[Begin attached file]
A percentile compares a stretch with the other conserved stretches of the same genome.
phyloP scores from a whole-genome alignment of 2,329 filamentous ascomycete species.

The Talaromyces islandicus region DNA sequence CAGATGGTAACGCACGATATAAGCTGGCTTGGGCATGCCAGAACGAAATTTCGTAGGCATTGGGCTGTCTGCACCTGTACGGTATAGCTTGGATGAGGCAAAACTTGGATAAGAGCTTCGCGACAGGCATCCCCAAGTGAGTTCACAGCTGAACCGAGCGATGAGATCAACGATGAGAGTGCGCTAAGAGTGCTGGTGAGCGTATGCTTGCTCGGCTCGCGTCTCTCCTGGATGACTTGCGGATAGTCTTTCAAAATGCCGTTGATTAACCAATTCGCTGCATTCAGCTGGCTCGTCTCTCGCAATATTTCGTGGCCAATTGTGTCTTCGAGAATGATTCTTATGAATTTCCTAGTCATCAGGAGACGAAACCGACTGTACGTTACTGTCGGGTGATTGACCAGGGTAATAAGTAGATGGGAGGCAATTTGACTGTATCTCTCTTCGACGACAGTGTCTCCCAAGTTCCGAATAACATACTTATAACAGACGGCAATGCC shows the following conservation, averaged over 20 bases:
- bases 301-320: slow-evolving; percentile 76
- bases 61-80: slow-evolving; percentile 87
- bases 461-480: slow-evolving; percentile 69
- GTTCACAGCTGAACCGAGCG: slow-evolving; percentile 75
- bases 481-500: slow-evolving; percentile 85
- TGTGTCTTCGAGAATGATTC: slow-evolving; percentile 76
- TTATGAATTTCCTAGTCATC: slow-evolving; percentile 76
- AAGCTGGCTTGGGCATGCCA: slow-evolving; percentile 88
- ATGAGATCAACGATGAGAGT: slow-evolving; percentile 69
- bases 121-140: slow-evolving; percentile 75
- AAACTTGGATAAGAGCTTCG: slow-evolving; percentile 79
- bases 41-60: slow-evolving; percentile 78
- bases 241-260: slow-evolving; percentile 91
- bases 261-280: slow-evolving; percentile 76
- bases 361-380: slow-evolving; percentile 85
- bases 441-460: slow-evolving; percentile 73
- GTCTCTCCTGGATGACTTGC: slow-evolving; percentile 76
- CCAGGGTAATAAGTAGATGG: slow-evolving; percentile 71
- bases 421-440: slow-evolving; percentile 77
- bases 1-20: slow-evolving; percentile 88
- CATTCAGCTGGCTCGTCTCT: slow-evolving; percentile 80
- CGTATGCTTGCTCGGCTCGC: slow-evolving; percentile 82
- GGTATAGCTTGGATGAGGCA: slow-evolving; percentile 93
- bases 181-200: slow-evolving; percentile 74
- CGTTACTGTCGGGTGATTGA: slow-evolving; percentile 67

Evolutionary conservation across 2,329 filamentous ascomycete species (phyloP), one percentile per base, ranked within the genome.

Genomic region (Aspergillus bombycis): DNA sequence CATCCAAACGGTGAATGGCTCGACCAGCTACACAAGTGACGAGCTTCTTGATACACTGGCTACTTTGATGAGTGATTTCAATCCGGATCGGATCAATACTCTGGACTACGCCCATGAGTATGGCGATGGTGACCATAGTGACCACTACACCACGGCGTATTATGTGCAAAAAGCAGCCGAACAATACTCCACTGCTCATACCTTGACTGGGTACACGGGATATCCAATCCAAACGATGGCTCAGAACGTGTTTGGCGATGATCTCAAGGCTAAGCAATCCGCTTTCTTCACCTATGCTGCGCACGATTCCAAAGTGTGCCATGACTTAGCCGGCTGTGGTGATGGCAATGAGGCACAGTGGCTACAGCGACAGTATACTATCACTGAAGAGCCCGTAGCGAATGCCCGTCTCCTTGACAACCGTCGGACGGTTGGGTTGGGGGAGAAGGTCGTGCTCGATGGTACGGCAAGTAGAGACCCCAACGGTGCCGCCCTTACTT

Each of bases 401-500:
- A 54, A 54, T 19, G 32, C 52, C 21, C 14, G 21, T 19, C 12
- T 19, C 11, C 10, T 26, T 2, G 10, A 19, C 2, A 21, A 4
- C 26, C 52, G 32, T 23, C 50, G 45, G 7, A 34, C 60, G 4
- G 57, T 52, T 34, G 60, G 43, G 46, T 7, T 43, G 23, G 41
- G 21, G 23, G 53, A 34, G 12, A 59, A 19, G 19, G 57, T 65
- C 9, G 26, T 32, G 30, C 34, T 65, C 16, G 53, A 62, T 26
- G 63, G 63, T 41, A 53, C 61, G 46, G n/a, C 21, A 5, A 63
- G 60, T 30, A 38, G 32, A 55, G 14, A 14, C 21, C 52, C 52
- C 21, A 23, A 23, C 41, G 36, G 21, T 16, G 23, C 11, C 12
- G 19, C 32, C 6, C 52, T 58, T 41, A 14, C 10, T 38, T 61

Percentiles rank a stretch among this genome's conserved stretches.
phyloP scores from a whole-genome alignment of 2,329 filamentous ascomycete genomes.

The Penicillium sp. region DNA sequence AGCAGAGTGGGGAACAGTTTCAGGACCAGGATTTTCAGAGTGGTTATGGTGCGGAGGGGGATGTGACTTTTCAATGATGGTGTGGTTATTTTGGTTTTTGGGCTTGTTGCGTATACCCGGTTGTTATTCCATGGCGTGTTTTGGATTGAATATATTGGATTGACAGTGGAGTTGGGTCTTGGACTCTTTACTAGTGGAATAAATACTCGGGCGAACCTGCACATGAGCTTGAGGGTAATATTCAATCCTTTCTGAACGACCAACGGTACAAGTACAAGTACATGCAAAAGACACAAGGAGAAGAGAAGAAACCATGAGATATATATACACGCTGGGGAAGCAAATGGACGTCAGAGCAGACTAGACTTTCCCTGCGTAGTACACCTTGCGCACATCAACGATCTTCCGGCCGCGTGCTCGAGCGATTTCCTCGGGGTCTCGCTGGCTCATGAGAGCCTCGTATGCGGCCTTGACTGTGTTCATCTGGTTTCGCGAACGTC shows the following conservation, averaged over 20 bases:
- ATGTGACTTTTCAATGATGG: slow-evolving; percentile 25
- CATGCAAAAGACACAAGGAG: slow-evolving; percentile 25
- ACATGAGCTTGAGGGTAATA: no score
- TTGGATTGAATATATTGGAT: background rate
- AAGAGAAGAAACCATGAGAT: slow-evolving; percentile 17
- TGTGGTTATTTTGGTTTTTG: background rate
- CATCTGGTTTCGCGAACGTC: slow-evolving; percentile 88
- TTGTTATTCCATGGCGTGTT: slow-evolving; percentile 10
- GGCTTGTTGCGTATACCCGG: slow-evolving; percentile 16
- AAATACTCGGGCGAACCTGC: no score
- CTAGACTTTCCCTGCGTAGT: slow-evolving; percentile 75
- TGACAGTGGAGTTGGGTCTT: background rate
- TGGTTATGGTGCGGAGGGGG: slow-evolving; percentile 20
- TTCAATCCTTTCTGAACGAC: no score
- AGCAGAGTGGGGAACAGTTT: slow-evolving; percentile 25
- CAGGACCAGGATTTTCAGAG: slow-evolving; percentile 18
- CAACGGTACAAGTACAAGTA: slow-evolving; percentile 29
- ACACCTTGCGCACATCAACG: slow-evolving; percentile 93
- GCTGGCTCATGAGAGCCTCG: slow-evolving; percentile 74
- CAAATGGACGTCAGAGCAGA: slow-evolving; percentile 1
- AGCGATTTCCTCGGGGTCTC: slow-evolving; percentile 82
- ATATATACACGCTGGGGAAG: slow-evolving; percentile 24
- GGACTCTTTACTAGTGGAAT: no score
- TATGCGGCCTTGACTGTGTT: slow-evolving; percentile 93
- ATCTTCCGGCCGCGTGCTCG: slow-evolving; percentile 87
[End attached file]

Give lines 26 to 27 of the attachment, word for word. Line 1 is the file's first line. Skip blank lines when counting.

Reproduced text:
- GGTATAGCTTGGATGAGGCA: slow-evolving; percentile 93
- bases 181-200: slow-evolving; percentile 74